that when pre- and posttest variances are equal, the two error
estimates will be identical—there would be no differential
practice effect according to Maassen.

The discrepancy between estimates becomes increasingly pronounced as
the pre- and posttest variance estimates differ and as the reliability
improves (see Maassen, Expression 7). Given that clinical decisions
should not be made using results taken from unreliable measures, the
present author sees the reliability component as a lesser concern in
practice. Clinically one could argue that a reliability of *r*
> .90 is a minimum for assisting in decisions regarding any
individual's performance. Moreover, to derive RCI cut scores using
measures with reliability estimates *r* < .70 will yield
intervals so wide as to be clinically useless in many cases. The RCI
should not be considered a correction for the use of an unreliable
measure. Thus, clinically speaking, the emphasis rests more squarely on
the differences between pre- and posttest variances and the subsequent
effects on the error term under Expressions 5 and 6.

The above comments are not restricted to the use of Expression 6, but
also apply, at least in part, to Expression 5. The Temkin et al. (1999) approach obviously affords greater protection
against type 1 errors in decision-making (false positives). To what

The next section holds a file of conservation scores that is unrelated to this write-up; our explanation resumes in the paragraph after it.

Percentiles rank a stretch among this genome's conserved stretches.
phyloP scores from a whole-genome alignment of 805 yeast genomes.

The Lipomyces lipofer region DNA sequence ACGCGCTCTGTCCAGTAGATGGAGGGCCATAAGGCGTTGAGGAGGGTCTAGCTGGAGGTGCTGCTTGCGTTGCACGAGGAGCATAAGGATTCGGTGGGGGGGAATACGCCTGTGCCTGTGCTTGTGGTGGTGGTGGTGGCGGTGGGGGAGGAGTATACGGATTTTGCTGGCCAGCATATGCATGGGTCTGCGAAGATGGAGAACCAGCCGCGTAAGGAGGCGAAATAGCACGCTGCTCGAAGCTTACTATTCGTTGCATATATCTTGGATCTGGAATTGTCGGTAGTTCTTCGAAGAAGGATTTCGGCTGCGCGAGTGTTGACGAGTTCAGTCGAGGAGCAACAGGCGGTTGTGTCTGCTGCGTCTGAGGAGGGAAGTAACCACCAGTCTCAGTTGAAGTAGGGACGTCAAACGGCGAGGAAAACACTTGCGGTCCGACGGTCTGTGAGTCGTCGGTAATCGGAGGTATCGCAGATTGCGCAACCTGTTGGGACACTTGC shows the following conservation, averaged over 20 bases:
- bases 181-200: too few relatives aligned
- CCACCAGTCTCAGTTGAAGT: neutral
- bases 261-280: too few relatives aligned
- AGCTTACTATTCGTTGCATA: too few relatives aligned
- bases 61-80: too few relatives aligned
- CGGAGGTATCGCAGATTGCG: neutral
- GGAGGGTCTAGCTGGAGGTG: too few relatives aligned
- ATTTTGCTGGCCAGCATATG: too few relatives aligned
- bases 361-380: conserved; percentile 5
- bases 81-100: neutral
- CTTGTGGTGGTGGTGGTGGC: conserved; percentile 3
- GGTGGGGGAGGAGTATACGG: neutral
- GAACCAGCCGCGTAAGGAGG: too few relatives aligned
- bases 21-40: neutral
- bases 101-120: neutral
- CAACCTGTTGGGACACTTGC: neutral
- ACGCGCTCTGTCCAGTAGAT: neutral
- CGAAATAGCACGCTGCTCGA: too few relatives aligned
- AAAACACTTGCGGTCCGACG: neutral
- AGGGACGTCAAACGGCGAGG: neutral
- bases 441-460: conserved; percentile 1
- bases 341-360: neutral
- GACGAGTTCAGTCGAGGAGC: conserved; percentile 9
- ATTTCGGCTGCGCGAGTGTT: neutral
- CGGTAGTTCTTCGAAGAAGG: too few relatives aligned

extent the adjustment is valid is still obviously under conjecture.
There is an obvious clinical appeal to evaluating whether the
difference score obtained by a person suspected of change is
‘unusual’ when compared to a normative set of difference
scores from those not expected to change (Expression 5*). This is akin
to determining impairment *via* simple standard (*Z* or
T) scores as commonly done with neuropsychological tests. Yet, Temkin
and colleagues' approach might be criticized as a departure from
the accepted standard error of measurement approach that Maassen
continues to advocate.

Maassen suggests that Expression 6 yields a better estimate than
Expression 5 in any circumstance, and illustrated the discrepancy
between error terms for McSweeny et al.'s (1993) PIQ data. This comparison seems fair, as the
distribution of scores was presumably normal. What is not known is how
did this 8% difference in the magnitude of error affect the false
positive rate in real terms. A point investigated more directly below.
The 25% discrepancy in magnitude of error noted between expressions on
Temkin et al.'s (1999) TPT total scores
are of lesser interest. Given that neither method will yield acceptable
false positive rates when data is obviously skewed in a large sample it
would seem prudent to operate on distribution-free based intervals.